The story of Made in Abyss follows the adventure of Riko, a young orphan living in the town or Orth. A town that is built around a massively deep hole in the ground called The Abyss. Exploring the abyss is part of regular life for those that live around it. Raiding the abyss and returning with it’s lost artifacts forms the backbone of the economy for the Orth but it’s quickly revealed that the abyss is far more dangerous than it first appears. It’s full of ravenous monsters, creatures and much more that gets revealed throughout the events of the season.
But when Riko recieves a message from her long assumed dead mother informing her that she is alive and stuck in the deepest parts of the abyss Riko sets off with her humanoid-robotic friend Reg on a descent into the abyss to rescue her mother. Although Riko and Reg quickly learn that this mission will be anything but straight forward when they discover the abyss also harbors a curse that affects all that travel into it’s depths. A curse that ensures that all who enter don’t come back out the same.
The story of Made in Abyss starts out as a quite light hearted fantasy story but continues to descend throughout into darker and darker plot lines. As more is revealed you realise how twisted the world truly is and how out of place a 12 year old girl should be in this environment.
One of the things I liked most about the series is that we learn about the world, the abyss, the curse and the numerous plot twists and turns at the same time as Riko and Reg. It’s unknown and mysterious to both the characters and the viewer. This makes the twists feel more genuine and kept me on the edge of my seat wondering where the adventure would take me to next.
The relatively small core cast in Made in Abyss along with learning the world and adventuring through the unknown with Riko and Reg allows you to become quite attached to the characters emotionally. Which only makes the dark and twisted outcomes of the abyss adventure hit even harder when they occur.
Even though it’s story is great the standout thing that made me attach to Made in Abyss so strongly was it’s fantastic character and world design. The show is the pinnacle of pretty. Containing characters that look quite cute and cheerful by design juxtaposes the dark and twisted things they will encounter and does a good job at catching you off guard. I will admit going in I thought based on the look of the characters and the lush and vibrant visuals of the world that I was jumping into a high fantasy style story but Made in Abyss does a great job at making you think it’s going in one direction only to pull the rug out and pivot into a new direction forever keeping things interesting. It achieves a lot of plot, world and character development in just 13 episodes. Something that other series fail to do even when given multiple season runs.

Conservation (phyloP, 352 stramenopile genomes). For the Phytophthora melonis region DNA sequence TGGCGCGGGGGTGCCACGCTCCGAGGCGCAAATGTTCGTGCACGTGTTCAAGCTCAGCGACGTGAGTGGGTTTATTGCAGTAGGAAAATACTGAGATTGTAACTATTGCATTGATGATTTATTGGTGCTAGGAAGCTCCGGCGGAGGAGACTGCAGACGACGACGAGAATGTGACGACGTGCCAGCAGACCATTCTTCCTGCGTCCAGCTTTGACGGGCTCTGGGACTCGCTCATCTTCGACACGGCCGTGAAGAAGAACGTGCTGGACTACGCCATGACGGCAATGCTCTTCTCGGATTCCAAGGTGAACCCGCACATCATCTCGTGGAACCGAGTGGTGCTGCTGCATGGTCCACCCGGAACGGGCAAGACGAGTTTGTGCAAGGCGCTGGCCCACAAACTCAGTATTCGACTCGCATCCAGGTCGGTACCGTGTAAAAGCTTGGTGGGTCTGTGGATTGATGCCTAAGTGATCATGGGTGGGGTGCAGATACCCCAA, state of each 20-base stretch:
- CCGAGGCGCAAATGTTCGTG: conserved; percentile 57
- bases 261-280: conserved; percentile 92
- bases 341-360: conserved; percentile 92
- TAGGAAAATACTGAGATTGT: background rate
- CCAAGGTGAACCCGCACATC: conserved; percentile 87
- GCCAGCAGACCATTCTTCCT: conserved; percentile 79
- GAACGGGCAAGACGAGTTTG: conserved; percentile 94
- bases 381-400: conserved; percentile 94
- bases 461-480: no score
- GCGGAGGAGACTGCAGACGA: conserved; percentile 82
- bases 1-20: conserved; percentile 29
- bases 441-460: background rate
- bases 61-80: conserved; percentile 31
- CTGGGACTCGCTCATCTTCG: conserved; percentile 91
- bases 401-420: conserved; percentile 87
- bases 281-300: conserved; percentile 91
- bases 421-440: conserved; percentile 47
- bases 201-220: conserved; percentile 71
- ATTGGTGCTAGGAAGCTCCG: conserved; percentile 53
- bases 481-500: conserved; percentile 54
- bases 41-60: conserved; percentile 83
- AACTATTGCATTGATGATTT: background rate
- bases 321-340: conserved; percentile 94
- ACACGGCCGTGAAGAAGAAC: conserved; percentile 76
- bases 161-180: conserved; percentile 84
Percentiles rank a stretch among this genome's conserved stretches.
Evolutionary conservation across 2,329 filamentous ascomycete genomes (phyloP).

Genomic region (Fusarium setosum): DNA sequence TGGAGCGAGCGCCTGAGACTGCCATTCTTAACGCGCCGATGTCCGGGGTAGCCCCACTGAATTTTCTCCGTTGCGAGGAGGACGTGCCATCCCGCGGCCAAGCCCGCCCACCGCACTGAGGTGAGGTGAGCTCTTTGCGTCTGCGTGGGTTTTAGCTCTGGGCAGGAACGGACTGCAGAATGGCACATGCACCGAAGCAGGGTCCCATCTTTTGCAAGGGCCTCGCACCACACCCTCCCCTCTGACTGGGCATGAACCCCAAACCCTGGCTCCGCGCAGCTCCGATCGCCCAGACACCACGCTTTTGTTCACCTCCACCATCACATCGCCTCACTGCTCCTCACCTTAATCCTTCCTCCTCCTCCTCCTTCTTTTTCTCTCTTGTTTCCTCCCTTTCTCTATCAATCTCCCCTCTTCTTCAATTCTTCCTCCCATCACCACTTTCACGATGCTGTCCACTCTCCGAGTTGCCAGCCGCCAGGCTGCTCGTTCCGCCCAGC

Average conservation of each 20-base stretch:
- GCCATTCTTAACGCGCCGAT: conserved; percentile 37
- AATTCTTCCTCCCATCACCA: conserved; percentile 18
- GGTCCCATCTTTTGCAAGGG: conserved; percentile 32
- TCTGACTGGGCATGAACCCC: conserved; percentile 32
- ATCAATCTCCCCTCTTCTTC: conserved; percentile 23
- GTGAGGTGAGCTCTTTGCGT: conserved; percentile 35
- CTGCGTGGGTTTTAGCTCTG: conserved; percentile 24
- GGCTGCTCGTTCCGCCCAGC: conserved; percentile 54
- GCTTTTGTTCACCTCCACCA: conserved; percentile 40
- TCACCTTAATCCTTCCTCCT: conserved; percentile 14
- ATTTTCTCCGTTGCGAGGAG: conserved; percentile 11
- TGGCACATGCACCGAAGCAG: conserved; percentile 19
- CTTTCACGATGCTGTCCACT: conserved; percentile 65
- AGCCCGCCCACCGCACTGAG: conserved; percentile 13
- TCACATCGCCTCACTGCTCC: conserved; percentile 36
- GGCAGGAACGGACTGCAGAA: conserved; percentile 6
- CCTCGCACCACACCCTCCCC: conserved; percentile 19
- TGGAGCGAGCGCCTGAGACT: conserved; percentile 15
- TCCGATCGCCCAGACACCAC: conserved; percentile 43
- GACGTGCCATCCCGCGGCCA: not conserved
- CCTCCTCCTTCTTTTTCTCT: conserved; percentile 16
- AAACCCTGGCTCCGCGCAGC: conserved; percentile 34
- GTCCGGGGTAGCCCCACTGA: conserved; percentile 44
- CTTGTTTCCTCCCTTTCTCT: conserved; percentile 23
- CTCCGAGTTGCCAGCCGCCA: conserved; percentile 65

So I hope you’ve gathered by now that Made in Abyss is something special. But it wouldn’t be anywhere near as special and emotional if it weren’t for it’s brilliant soundtrack. The music in the series is fantastic. Composed by a fellow Australian Kevin Penkin, which was a nice surprise as having people outside of Japan involved in the creation/production side of anime is typically unheard of in the industry. But this isn’t like most other anime soundtracks. It has an incredible ability to set the scene and mood we should be feeling at all times and helps the high impact moments hit harder. I don’t want to throw out the cliche line of ‘It’s as much a character in the series as the main cast’ but it is a noticeable and core piece of overall product that makes Made in Abyss so great. Best of all, it stands on it’s own as a standalone piece of music for those that like to listen to anime or video game OST’s in their spare time. This score will quickly be added to your listening list.
Surprisingly the home release set contains a ton of extras. Somethign that is very rare to see on a Sentai Filmworks release. The Made In Abyss bonus features include: Clean Opening and Closing Animations, Japanese Trailers and Promos, an interview with composer Kevin Penkin, coverage from a Jouhei event, a feature called Music in Abyss as well as a 2-part Making Of series. Plenty to keep you invested in the world and it’s creation long after you’ve completed the 13 episodes.
Although I still have some questions that need answering and the core plot of the show is still unfinished at the conclusion of episode 13, Made in Abyss is something truly special and ends on a satisfying note that has me still clawing for more. It’s world and character design along with it’s fantastic soundtrack make it a must see series. It’s clear why so many people love this series, it’s because it breaks the mould in so many ways and tries things that push the envelope while also respecting the viewer at the same time. I can not wait to see what Kinema Citrus produce if we get that second season.
A Blu-Ray review copy was provided by Madman Entertainment for the purpose of this review.
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